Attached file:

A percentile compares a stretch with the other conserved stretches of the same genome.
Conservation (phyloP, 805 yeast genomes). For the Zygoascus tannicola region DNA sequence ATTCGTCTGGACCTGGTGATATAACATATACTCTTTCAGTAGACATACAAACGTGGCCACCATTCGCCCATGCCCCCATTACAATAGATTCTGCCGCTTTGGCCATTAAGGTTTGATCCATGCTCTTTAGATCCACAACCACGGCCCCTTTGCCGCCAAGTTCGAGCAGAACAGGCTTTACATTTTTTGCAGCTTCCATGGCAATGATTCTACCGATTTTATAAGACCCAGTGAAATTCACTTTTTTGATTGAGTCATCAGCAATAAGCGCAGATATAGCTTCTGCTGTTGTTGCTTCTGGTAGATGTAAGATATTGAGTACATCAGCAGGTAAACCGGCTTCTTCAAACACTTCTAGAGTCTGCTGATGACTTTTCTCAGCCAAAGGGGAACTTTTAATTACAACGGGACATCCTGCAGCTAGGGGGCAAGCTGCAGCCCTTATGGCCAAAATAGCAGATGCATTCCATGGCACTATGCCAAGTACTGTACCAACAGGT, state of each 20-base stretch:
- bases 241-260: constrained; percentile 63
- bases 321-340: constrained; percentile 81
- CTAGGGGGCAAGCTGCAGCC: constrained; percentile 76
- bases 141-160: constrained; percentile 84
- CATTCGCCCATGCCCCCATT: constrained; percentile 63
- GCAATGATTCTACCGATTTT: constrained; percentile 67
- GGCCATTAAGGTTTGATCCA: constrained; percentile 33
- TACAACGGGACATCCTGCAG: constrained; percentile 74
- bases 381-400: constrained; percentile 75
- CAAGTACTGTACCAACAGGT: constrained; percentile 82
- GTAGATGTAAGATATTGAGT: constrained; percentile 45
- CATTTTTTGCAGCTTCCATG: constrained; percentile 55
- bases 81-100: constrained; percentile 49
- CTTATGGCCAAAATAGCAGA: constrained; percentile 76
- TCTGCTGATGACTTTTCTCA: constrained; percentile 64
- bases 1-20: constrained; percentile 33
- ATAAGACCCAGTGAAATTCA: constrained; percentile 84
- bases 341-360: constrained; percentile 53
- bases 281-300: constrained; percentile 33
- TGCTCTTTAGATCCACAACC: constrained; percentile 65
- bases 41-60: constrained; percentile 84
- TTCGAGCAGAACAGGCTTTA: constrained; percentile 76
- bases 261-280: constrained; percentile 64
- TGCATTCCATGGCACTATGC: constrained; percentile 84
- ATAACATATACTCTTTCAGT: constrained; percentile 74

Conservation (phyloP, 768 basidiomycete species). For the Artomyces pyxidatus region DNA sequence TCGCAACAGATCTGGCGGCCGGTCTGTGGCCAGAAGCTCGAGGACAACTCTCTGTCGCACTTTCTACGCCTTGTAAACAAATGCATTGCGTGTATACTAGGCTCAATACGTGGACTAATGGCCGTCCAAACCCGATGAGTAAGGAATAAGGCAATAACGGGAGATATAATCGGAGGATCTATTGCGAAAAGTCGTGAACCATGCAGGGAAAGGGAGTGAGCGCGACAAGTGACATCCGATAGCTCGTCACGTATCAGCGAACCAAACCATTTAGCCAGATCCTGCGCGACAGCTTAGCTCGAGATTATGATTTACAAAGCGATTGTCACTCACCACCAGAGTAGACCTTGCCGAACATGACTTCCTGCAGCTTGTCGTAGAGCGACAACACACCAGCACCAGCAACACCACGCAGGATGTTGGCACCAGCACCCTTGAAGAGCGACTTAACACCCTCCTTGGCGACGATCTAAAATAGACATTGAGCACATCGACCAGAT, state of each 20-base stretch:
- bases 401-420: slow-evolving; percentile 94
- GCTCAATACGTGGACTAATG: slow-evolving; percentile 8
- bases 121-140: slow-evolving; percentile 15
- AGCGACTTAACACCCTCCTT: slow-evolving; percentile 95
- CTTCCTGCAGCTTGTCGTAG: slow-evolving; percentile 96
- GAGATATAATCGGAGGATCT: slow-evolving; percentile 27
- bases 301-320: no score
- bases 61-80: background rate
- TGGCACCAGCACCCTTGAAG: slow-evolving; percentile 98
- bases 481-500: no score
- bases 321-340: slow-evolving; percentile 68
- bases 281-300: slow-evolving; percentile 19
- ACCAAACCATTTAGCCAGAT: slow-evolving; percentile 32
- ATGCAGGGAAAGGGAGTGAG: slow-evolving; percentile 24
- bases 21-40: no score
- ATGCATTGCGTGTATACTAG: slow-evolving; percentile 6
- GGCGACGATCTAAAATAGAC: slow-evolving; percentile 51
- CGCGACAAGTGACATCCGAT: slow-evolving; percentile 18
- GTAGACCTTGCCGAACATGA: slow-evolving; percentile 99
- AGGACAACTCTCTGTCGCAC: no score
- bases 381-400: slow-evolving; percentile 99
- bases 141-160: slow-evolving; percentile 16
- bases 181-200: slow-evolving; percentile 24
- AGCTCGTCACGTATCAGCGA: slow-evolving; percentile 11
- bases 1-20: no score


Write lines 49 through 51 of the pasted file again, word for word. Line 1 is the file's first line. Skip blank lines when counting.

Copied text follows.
- bases 381-400: slow-evolving; percentile 99
- bases 141-160: slow-evolving; percentile 16
- bases 181-200: slow-evolving; percentile 24